ADHD Vyvanse and Menopause Issues
A study published in the June 2015 Journal of Psychopharmacology reports widespread cognitive decline of menopausal women. The areas of cognitive decline affect executive functions, most notably difficulties with time management, organization, memory, attention and problem solving. With approximately 90 million post-menopausal women in the U.S. with an average age of 52 at onset, these women live in a post-menopausal state for almost 1/3 of their lives.
Prior to this study, I hadn’t seen objective studies of ADHD like syndrome emerging during menopause, but I had seen numerous women presenting with suspected ADHD during menopause. My history taking with these women almost always reveals a history of pre-existing ADHD or sub-threshould multiple ADHD like symptoms. Regardless of the origin of the ADHD like symptoms, Vyvanse and other psychostimulants typically are quite helpful.
ADHD Vyvanse Dual Use
The medication Vyvanse primarily used in the treatment of adult ADHD, has also successfully treated cognitive issues of menopausal women promoting healthy cognitive aging as a major public health goal. ADHD Vyvanse research data shows a 41% overall improvement in executive function deficits compared to those receiving a placebo medication.
Benefits of Vyvanse Treatment
Vyvanse, also known as lisdexamfetamine or LDX, not only improves executive function in menopausal women, the medication has also been proven to show significant improvements in rating four out of the five subscales used in mental health evaluation and diagnosis which include:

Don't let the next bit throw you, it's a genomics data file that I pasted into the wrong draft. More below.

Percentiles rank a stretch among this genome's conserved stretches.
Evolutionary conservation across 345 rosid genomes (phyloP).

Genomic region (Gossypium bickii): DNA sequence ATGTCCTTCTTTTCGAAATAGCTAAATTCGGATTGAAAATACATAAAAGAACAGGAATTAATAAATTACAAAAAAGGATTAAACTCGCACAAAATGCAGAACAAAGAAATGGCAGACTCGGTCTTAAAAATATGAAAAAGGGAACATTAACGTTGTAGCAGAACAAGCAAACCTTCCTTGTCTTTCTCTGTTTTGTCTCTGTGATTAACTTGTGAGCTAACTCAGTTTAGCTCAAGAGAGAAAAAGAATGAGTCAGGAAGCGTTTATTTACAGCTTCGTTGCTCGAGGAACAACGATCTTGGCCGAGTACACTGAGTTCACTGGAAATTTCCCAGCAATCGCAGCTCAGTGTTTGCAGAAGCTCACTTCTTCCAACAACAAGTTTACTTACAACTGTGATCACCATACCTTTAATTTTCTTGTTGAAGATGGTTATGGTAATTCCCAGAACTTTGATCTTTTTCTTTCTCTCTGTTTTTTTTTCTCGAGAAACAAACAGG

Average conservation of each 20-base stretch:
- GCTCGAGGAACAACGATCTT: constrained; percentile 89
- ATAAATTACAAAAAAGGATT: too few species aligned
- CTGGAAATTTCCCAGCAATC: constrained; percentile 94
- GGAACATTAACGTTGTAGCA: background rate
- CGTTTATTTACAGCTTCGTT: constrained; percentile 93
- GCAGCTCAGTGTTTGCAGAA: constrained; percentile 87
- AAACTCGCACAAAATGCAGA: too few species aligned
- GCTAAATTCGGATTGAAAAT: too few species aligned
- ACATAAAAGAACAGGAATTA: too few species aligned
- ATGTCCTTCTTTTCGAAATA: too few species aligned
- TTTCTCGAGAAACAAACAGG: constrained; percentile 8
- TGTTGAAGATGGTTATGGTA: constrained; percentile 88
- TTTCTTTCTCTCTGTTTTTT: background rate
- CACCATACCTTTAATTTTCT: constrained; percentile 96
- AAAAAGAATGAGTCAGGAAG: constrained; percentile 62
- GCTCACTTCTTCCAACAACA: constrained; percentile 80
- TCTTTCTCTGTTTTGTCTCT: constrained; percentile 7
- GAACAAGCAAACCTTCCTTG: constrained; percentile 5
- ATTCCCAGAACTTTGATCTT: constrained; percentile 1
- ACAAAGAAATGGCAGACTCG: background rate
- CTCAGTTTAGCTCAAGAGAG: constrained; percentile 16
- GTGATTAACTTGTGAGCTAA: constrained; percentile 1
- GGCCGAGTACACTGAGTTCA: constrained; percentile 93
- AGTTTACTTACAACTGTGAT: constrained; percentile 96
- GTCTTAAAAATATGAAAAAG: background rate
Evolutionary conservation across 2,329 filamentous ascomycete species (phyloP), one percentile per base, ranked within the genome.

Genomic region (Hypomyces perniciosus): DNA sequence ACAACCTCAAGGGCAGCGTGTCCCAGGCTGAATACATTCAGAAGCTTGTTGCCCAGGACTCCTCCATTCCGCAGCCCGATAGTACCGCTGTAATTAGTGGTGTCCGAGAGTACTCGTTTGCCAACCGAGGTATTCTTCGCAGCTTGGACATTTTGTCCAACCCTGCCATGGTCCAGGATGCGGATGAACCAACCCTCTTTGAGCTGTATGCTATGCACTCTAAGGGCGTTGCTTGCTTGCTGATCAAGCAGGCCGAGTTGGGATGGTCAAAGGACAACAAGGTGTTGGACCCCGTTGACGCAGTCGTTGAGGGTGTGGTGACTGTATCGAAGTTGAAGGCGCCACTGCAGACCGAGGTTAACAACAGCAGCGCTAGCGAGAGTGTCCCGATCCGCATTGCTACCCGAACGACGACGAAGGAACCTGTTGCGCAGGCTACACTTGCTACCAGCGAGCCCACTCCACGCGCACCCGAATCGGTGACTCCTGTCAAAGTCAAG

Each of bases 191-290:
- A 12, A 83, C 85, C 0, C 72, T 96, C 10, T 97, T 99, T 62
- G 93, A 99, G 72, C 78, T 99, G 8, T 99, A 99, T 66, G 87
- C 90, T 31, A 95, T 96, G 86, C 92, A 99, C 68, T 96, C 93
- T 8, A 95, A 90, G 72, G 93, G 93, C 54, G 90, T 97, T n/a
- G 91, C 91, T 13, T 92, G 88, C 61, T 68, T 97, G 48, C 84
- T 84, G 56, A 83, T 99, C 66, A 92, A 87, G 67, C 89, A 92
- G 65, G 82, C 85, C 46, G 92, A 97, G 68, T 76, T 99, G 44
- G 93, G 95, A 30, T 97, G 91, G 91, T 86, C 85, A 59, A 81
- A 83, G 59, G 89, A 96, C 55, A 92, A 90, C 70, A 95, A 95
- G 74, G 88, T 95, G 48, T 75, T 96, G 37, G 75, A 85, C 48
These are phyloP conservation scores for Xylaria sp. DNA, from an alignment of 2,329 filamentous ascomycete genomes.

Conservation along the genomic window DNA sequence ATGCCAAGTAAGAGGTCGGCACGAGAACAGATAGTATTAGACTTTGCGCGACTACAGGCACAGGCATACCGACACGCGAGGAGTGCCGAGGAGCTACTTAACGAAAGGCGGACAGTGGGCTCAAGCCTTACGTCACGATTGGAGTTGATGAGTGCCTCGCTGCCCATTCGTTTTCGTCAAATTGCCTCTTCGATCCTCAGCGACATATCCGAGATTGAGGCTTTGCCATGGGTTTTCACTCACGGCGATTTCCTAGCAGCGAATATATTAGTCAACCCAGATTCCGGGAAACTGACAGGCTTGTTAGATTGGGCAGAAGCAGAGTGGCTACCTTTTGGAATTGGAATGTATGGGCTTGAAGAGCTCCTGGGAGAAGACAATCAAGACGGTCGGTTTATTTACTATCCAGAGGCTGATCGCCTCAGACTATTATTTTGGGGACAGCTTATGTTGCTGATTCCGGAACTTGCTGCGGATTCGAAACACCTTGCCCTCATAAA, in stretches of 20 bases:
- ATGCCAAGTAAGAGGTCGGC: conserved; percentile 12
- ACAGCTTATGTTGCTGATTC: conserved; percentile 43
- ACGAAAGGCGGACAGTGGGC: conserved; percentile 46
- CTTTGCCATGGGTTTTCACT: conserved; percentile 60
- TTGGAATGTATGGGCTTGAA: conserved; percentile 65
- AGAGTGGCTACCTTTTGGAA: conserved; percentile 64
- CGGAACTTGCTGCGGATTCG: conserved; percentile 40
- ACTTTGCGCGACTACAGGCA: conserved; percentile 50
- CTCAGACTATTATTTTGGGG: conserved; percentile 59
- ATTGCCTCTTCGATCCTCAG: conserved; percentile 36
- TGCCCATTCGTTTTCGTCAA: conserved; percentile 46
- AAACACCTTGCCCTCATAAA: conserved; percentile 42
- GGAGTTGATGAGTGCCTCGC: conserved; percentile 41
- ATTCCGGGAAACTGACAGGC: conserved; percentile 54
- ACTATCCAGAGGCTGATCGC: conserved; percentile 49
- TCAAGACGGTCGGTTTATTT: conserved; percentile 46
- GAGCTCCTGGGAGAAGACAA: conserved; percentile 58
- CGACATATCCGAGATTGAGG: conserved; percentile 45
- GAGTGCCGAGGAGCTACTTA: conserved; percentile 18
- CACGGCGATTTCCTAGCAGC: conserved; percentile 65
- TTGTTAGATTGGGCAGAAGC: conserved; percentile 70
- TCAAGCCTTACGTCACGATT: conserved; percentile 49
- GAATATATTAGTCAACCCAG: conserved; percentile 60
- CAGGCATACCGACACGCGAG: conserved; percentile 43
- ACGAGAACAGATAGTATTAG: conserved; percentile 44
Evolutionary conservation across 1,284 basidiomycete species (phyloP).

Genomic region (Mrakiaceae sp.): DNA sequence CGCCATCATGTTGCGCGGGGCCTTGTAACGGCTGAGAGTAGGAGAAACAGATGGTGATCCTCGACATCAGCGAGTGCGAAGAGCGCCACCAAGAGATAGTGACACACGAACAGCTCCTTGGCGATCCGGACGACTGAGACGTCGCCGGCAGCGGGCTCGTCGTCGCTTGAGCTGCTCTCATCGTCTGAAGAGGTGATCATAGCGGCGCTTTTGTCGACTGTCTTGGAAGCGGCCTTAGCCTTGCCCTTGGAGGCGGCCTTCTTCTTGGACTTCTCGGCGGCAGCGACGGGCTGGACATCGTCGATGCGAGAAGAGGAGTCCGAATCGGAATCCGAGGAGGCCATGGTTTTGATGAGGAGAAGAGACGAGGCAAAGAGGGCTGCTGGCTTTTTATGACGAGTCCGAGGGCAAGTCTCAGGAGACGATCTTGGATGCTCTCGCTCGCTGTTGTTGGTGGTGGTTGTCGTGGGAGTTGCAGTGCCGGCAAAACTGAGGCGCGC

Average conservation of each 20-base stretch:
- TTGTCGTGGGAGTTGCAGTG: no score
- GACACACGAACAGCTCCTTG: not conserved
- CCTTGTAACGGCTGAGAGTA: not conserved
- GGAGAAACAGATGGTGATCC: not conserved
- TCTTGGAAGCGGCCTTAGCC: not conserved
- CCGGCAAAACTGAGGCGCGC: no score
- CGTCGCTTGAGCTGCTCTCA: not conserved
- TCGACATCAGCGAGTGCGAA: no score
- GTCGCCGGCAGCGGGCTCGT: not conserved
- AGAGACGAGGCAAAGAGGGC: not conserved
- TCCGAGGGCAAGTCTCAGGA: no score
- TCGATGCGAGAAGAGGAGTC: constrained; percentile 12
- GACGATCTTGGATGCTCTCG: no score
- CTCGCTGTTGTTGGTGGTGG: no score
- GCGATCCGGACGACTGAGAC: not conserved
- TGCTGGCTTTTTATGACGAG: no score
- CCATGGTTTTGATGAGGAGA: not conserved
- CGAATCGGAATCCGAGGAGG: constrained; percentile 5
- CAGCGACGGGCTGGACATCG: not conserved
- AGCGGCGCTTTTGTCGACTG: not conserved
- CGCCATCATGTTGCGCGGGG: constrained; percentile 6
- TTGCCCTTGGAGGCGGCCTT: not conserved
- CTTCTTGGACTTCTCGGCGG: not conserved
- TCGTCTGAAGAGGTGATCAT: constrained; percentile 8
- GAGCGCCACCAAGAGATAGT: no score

- Organization and motivation for work
- Attention and concentration
- Alertness, effort, and processing speed
- Working memory and accessing recall
Comprehensive Evaluation Critical for Correct Diagnosis
Study results show that ADHD Vyvanse, LXD or lisdexamfetamine, show significant positive results. It is crucial however to confirm that the complaints of cognitive changes including loss of memory, or issues with executive function abilities are tied to the transition to menopause and do not point to another pathological cognitive impairment. Working with a psychiatrist experienced in this field is mandatory for a correct diagnosis or diagnoses to build the proper medication and treatment plan upon.
Call Dr. Hege for a confidential and comprehensive evaluation to determine the best course of treatment to meet your needs.